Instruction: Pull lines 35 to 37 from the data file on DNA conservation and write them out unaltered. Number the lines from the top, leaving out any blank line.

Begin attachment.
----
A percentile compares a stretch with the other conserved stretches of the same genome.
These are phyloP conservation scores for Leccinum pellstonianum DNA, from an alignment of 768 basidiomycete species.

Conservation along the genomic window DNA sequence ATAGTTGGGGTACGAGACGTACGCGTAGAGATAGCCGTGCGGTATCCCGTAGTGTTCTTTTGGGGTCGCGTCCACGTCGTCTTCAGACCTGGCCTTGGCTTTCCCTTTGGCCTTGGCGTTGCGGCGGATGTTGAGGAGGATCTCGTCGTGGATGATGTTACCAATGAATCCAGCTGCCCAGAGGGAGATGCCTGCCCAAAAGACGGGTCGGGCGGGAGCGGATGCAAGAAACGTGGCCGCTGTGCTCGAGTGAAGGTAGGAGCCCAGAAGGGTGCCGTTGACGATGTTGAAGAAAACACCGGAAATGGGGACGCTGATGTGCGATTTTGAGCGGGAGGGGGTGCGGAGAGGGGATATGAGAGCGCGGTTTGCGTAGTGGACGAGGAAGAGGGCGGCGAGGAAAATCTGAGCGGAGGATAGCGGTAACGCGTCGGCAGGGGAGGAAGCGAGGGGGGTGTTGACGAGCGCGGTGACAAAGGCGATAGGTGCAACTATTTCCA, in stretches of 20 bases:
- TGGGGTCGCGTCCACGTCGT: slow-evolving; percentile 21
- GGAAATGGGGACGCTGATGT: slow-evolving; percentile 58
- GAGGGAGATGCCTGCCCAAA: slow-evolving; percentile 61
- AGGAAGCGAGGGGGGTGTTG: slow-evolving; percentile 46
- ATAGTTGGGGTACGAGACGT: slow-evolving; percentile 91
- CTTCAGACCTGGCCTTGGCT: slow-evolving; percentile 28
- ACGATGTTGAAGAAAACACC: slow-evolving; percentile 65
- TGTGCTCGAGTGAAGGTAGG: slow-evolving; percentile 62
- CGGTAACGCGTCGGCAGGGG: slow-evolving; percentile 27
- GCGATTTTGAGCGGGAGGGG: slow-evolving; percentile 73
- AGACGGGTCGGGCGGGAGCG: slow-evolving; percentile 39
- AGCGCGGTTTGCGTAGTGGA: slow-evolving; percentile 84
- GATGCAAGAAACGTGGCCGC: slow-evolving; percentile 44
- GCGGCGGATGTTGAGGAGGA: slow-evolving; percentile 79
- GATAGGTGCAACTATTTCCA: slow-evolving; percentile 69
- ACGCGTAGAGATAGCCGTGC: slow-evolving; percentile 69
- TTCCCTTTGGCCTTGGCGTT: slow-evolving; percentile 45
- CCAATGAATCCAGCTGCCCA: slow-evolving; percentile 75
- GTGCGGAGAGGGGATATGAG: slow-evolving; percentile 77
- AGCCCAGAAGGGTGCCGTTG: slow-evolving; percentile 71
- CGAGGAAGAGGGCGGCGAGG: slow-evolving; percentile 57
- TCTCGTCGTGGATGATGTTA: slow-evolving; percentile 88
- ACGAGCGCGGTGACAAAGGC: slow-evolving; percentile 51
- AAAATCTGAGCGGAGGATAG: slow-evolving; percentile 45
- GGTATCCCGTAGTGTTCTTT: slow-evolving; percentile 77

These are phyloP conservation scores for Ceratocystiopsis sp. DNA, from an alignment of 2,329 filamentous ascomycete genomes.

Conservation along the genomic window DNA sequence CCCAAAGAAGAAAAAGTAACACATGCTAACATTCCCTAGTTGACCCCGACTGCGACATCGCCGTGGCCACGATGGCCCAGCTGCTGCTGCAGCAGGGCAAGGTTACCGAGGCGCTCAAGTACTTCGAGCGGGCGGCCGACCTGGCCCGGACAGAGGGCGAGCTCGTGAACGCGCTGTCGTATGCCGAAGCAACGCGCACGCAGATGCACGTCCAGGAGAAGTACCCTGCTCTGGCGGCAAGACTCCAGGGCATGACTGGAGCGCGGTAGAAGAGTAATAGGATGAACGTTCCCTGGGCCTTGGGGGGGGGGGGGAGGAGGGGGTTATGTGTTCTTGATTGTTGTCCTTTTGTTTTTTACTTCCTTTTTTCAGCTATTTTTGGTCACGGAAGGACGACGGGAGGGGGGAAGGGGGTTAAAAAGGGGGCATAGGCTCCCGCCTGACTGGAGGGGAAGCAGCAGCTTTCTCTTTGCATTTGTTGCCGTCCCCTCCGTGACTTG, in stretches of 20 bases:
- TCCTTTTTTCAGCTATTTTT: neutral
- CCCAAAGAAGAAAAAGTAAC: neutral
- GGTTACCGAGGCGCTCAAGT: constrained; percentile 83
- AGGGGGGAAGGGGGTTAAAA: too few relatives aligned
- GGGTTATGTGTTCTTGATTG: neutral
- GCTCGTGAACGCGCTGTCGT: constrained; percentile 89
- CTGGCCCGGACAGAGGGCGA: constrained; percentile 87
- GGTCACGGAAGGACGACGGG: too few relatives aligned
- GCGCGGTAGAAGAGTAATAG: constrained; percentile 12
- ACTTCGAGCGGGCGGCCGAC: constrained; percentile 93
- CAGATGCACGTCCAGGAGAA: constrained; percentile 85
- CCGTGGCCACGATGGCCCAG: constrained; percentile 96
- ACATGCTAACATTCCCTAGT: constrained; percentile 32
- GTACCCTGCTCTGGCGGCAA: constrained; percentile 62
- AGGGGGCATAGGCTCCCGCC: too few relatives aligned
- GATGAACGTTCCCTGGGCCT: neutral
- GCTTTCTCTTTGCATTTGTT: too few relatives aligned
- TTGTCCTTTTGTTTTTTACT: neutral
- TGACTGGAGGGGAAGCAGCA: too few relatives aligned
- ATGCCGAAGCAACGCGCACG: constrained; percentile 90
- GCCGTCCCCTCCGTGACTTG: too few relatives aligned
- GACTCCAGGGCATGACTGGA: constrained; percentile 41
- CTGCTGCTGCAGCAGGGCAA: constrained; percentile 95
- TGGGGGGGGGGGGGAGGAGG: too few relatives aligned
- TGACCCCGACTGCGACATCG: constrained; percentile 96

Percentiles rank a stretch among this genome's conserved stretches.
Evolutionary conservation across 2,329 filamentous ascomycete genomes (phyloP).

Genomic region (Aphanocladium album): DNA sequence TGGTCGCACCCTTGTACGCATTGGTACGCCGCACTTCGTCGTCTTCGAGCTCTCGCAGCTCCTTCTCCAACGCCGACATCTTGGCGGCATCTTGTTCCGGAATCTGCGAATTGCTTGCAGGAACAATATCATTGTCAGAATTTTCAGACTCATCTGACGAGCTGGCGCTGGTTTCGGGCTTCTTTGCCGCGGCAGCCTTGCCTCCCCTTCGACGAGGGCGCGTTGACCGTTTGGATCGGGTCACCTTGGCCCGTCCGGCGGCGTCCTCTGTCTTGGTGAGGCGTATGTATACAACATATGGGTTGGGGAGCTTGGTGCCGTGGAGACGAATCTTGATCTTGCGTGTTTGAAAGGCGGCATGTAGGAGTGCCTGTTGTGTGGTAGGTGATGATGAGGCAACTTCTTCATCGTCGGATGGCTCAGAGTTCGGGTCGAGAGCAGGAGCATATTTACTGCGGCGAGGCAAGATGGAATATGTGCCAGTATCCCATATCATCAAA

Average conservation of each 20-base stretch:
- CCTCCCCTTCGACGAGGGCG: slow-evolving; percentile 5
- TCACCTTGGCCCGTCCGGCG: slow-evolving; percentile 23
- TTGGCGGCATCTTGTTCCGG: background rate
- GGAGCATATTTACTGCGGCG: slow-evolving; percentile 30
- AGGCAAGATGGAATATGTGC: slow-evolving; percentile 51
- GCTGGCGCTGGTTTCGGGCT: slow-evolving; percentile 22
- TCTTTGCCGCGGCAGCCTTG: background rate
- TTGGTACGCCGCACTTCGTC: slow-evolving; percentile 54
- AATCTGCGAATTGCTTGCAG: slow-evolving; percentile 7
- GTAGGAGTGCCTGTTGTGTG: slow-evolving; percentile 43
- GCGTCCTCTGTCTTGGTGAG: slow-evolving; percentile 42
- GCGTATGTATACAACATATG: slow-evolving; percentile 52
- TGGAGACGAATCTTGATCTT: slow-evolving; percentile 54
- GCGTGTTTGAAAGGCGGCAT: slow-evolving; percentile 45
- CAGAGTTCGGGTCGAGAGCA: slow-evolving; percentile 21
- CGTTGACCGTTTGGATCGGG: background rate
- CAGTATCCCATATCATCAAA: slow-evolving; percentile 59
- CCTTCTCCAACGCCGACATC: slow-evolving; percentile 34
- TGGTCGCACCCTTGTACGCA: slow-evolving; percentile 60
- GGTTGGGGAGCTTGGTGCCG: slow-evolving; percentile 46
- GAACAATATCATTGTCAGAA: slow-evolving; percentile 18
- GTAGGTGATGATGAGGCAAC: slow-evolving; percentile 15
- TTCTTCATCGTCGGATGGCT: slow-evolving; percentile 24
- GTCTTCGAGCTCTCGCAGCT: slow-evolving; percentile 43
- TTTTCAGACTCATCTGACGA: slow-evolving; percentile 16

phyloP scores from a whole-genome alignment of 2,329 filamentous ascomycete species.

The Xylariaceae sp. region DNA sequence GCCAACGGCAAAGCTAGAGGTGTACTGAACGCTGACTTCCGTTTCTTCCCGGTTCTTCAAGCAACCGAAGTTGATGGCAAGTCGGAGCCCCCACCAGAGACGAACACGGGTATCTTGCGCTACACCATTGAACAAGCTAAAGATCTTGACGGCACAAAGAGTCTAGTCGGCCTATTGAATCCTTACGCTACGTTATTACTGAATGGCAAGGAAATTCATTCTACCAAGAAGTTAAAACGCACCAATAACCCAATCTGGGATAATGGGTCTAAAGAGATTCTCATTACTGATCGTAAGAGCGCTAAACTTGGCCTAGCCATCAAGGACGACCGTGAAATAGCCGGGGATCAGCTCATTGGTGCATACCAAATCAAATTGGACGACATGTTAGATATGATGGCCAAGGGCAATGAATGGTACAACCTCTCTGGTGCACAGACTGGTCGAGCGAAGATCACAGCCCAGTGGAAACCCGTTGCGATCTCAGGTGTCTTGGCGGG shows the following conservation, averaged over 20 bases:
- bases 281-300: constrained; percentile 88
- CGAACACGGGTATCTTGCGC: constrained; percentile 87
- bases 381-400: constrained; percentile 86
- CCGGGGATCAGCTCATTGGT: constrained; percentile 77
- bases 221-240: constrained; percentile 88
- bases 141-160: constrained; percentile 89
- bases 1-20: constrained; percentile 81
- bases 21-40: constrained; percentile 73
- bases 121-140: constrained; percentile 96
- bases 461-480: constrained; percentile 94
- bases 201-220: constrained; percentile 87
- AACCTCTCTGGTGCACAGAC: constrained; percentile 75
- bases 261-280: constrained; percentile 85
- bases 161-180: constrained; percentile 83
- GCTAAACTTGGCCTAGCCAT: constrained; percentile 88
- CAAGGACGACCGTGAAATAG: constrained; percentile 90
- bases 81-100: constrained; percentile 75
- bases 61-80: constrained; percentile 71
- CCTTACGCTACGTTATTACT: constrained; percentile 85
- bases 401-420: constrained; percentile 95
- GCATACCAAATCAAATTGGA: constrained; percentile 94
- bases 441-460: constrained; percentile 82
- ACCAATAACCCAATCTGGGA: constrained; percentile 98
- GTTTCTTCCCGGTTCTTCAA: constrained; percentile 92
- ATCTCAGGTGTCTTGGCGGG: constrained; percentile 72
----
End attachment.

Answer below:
- GGGTTATGTGTTCTTGATTG: neutral
- GCTCGTGAACGCGCTGTCGT: constrained; percentile 89
- CTGGCCCGGACAGAGGGCGA: constrained; percentile 87